The Sandman

The Sandman is an American fantasy drama superhero streaming television series based on the 1989–1996 comic book written by Neil Gaiman and published by DC Comics. A Sandman adaptation has long been in the works but considered by many to be ‘unfilmable’ – so does this first adaptation succeed? Is The Sandman worth binge-watching?

The premise of The Sandman is an intriguing one –

In 1916, Morpheus, the king of dreams and one of the seven Endless, is captured in an occult ritual. After being held captive for 106 years, Morpheus escapes and sets out to restore order to his kingdom of the Dreaming.

In truth, this premise only holds up for half of the series – presumably the first season – as the second half basically adapts The Doll’s House segment of the comic book series. The premise of The Doll’s House revolves around Rose Walker – a dream vortex that has the ability to make or break the universe. In this context, episodes 6 – 10 find a more cohesive through line for character motivation than the source material.

Ah yes, the source material. The main question that crops up when watching this as someone who has read the source material – would a person coming in fresh to these ideas, concepts, narratives and characters be able to appreciate the story on its own without the background of the source material? Probably. In fact, maybe more so. Let us explain…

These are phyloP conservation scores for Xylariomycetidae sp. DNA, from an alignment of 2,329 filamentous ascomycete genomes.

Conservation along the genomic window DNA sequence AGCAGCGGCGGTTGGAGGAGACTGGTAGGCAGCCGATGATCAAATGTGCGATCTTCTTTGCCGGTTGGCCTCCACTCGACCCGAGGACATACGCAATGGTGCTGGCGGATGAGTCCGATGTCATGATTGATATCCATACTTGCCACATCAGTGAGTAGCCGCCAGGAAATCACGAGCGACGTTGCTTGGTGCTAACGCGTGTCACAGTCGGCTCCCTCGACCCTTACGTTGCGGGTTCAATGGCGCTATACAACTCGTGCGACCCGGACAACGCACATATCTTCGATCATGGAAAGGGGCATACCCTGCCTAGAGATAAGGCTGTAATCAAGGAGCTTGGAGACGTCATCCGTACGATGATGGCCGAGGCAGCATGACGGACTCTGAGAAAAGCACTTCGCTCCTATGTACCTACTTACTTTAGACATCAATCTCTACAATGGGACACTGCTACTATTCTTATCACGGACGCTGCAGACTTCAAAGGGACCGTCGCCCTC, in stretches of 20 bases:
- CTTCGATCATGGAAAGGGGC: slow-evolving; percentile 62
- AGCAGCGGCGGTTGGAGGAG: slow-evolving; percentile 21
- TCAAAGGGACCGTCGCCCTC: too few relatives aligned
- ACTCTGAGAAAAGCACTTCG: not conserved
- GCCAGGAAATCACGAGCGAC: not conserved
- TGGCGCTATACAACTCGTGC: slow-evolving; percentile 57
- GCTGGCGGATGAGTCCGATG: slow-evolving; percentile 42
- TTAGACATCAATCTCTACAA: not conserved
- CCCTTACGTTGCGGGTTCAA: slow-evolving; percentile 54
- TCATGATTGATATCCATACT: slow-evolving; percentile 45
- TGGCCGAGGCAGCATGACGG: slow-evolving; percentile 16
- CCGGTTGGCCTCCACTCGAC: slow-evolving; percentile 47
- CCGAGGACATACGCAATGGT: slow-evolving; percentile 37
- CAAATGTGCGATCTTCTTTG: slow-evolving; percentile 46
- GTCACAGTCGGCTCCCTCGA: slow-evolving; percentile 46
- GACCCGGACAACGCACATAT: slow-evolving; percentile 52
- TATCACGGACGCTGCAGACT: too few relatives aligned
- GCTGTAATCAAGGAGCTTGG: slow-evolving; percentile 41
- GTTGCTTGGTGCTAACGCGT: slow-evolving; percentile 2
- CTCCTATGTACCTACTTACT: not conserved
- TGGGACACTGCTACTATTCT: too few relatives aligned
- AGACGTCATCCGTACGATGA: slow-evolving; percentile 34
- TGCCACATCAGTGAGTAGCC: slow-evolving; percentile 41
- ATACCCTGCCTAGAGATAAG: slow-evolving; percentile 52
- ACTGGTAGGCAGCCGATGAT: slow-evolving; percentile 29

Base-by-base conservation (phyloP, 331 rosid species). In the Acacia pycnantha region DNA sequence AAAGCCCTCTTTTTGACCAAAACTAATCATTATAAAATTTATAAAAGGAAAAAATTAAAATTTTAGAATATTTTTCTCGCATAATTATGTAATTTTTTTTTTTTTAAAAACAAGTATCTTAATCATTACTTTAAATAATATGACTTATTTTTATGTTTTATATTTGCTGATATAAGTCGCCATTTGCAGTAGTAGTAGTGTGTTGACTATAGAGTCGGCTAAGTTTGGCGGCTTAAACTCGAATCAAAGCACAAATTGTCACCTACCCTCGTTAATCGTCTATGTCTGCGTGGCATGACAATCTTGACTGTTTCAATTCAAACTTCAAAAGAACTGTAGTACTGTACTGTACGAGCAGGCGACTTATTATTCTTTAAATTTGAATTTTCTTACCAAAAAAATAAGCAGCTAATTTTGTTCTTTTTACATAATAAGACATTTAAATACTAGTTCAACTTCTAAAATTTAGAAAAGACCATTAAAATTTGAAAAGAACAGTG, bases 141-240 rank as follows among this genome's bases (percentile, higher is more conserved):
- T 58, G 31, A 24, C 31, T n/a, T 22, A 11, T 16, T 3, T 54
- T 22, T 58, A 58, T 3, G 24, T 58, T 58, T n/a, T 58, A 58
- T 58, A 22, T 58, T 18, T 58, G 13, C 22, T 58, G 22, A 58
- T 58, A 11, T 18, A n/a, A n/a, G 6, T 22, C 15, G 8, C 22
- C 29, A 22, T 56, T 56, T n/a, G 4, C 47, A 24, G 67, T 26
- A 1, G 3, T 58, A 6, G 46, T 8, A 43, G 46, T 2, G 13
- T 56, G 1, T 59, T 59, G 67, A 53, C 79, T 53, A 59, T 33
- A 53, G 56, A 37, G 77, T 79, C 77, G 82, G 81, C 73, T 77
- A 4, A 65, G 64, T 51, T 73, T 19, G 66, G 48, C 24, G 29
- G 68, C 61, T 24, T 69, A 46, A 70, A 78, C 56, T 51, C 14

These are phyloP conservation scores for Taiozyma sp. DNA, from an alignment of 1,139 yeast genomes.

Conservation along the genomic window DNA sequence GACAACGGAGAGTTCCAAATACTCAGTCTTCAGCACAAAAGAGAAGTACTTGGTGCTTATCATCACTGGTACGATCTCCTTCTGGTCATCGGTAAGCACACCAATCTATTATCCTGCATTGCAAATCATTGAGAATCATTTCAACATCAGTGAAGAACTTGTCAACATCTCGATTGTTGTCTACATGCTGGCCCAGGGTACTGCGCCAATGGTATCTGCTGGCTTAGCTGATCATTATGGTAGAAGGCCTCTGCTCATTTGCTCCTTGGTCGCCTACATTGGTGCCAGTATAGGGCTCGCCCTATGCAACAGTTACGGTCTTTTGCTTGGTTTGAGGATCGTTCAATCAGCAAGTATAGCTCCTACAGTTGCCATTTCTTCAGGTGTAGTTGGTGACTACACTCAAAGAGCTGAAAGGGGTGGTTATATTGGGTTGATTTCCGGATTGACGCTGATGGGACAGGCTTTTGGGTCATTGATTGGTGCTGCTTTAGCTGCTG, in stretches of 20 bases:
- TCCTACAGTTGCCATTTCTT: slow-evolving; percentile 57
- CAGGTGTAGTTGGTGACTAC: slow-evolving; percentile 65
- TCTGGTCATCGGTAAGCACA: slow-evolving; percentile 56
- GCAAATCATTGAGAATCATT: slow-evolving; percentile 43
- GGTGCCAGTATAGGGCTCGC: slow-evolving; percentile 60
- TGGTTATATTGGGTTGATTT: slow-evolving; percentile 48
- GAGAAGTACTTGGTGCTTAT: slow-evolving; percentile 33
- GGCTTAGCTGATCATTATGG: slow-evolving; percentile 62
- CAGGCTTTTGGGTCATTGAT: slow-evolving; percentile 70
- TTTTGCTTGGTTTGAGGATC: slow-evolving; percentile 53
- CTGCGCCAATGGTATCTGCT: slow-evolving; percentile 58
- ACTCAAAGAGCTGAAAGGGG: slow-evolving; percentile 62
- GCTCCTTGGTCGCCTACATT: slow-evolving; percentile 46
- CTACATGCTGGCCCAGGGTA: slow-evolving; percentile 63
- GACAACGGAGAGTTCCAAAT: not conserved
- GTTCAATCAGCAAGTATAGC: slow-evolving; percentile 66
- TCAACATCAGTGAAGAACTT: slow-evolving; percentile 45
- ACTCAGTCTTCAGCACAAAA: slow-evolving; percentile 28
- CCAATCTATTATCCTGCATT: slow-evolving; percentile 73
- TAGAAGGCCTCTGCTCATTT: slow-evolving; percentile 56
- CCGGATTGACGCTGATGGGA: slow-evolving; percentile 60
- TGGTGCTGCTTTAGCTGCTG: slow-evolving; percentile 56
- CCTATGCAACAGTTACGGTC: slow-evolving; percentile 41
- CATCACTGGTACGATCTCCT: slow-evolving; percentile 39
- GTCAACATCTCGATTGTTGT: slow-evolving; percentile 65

The main complaints we have about The Sandman involve the changes made from the source material and not in a positive way like say, The Boys did. Take the representation of The Endless, including Dream and Death et al. In the comics, the Endless are visualised as inhuman, other-worldly creatures but in the series, they seem too ordinary for our liking. Even Morpheus needed to look more ‘alien’ than he does here. That took us out of the series at times. Also did John Constantine need to be gender-swapped? Perhaps this was done to distinguish this version of Constantine from the other versions depicted so far in film and TV. It seems like there was a concerted effort to dis-associate the series from the DC universe, something only geeks like us would frown on, we suppose.

Still, the creative writing of Neil Gaiman still shines through in The Sandman, and for that alone makes this Netflix series worth binge-watching.

… still there’s more …